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  5. It's not just your "personal opinion" that HSUS wouid like to ban hunting entirely; one of their STATED GOALS is to ban hunting.You can read this, and ,many other relevant quotations at http://www.naiaonline.org/naia-library/articles/quotes-from-the-leaders-of-the-animal-rights-movement/ and click on the section "opposition to hunting and fishing" Also, check out the archives at www.humanewatch.org

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  6. Ah, the friendly-neighborhood "environmentalists", convinced that responsible hunting is destructive and that the rural country folk who keep to old traditions are a bunch of no-good rednecks. Seen much of that here in Connecticut, too. They are forgetting that we are a vital part of the animal kingdom, and we have a responsibility to do our best to keep things in order. Our ancestors have hunted animals to get meat for food, fat for wood preservation and primitive candles, organs for consumption, bags, and religious items, and hide for a whole range of things, including clothing and shelter. For all these thousands of years, primitive peoples have managed the environment. Today, people mostly hunt for food and to keep species such as the White-tailed Deer from becoming overpopulous. Why? Well, there are few Natives around to manage the environment, so we have to take responsibility. It is still a symbiotic relationship, something these "environmentalists" will never understand. I am totally with you on this. If they want to be useful, then they should redirect their attention to poachers, not responsible hunters. One wonders how they would react on a trip to Tanzania to visit the Hadza and Maasai hunter-gatherer clans.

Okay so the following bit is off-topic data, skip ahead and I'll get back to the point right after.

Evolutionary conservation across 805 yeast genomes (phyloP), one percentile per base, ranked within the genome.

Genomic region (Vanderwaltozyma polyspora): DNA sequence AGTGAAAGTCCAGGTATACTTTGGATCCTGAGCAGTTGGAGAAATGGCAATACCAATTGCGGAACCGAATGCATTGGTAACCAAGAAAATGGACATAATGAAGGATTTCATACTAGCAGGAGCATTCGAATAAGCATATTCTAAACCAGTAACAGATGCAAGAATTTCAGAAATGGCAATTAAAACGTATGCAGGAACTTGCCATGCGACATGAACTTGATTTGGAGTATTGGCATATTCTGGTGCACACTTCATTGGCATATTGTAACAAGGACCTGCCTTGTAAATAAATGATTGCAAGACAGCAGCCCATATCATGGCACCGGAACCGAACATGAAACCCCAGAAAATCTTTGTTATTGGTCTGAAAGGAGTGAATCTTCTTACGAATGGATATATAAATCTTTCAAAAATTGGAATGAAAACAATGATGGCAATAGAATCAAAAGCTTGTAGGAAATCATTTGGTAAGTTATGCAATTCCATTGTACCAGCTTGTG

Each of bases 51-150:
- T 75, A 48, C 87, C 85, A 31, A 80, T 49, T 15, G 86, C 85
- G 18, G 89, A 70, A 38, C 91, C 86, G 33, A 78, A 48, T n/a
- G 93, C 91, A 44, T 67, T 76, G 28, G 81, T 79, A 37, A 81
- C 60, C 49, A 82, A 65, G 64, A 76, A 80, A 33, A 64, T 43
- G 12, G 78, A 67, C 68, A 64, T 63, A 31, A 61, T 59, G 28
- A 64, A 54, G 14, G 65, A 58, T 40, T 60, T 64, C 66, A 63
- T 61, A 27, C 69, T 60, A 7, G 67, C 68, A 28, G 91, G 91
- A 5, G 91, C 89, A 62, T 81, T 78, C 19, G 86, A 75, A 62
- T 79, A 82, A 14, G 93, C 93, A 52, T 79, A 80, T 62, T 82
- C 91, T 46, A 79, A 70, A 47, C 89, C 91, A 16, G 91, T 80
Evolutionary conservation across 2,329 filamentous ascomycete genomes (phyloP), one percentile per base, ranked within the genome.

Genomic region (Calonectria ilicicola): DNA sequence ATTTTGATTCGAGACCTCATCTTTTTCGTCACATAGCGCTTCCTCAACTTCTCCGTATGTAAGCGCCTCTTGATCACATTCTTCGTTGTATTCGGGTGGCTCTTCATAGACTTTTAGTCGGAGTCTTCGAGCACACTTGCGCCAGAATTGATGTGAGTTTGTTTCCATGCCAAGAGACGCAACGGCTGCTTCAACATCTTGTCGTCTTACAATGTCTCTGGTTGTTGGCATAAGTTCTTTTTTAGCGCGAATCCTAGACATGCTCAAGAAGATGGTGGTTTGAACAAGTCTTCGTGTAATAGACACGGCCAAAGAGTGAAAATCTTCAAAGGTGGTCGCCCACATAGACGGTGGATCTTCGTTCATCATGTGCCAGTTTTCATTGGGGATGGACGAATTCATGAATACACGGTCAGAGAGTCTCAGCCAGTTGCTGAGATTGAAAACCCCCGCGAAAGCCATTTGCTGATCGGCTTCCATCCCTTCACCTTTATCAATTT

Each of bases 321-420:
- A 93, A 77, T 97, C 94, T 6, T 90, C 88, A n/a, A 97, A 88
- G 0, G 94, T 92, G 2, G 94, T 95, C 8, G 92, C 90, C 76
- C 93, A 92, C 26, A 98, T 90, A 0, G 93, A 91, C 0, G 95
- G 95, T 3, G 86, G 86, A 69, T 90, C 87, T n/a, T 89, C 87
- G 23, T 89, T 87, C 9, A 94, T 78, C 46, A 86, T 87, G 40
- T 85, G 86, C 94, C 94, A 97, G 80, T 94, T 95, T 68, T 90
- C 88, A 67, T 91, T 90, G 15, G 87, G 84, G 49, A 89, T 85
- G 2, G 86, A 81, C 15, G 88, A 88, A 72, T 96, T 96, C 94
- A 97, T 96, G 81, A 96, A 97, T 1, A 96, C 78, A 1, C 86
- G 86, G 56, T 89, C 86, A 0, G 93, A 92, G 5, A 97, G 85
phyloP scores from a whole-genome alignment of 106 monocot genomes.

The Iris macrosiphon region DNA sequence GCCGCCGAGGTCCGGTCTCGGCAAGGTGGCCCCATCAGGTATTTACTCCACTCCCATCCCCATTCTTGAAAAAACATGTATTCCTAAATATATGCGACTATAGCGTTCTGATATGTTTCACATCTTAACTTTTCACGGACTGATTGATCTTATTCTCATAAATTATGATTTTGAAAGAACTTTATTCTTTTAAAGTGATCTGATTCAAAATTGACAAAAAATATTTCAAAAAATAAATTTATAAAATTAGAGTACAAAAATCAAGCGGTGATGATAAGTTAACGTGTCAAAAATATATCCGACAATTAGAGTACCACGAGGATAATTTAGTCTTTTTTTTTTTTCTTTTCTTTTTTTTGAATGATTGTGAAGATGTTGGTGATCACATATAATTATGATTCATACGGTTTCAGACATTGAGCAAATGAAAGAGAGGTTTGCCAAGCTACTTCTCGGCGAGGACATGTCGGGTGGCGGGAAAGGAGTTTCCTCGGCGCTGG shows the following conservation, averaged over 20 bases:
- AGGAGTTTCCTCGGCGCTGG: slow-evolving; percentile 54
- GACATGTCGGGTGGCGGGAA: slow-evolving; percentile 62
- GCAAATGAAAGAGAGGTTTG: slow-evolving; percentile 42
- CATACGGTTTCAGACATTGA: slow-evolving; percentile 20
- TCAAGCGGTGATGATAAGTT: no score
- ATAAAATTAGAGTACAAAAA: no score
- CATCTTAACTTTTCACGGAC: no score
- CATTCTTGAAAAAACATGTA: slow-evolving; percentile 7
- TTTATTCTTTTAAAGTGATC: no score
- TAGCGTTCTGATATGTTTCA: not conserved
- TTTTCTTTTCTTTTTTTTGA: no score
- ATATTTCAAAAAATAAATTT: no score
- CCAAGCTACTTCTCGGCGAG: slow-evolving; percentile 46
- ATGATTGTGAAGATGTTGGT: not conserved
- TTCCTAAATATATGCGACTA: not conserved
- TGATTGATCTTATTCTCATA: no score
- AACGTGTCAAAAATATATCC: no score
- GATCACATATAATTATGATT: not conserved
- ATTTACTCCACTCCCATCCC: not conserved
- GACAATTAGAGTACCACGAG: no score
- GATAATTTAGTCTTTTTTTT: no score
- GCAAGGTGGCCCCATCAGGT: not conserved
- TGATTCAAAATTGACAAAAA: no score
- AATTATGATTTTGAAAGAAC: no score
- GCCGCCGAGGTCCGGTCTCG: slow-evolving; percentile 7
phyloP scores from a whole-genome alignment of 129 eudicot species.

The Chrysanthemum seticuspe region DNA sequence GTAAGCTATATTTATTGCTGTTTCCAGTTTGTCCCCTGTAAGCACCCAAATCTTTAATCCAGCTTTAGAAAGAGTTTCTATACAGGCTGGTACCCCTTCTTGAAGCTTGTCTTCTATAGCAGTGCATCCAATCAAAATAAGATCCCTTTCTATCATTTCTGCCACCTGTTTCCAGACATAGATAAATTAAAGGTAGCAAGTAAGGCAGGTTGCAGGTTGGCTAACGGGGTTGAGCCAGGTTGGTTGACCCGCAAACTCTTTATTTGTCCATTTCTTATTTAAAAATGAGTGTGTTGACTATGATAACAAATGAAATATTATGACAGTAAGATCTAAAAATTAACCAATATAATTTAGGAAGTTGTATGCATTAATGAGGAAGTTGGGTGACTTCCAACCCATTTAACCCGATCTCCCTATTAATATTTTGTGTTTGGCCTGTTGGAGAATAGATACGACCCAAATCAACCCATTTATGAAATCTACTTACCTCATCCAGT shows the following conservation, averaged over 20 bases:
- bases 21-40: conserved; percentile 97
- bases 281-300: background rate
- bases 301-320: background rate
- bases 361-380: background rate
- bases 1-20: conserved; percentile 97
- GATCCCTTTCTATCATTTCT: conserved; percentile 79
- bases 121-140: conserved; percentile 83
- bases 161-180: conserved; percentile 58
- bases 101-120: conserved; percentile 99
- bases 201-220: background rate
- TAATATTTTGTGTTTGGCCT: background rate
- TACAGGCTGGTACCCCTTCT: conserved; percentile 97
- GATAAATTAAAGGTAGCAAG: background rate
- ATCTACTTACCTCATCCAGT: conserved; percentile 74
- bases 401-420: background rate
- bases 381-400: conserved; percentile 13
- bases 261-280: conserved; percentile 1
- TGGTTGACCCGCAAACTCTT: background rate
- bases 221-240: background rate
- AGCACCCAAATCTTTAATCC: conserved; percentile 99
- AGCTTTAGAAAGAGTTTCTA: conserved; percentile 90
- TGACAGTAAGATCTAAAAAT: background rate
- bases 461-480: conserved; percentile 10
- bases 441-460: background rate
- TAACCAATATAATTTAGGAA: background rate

Anyways, black bears are starting to make their presence known in Connecticut once again, after an absence of about 150 years. They seem to be migrating mostly from the Catskills and Massachusetts, since the numbers started to noticeably increase first in the northwestern part of the state. Of course, the locals (especially those whose families aren't long-time New Englanders) are going nuts, and the silly "environmentalists" don't know what to say about it, but Yogie and Booboo are always welcome to share the woodlands I love. :)
    Great blog, Steve :D.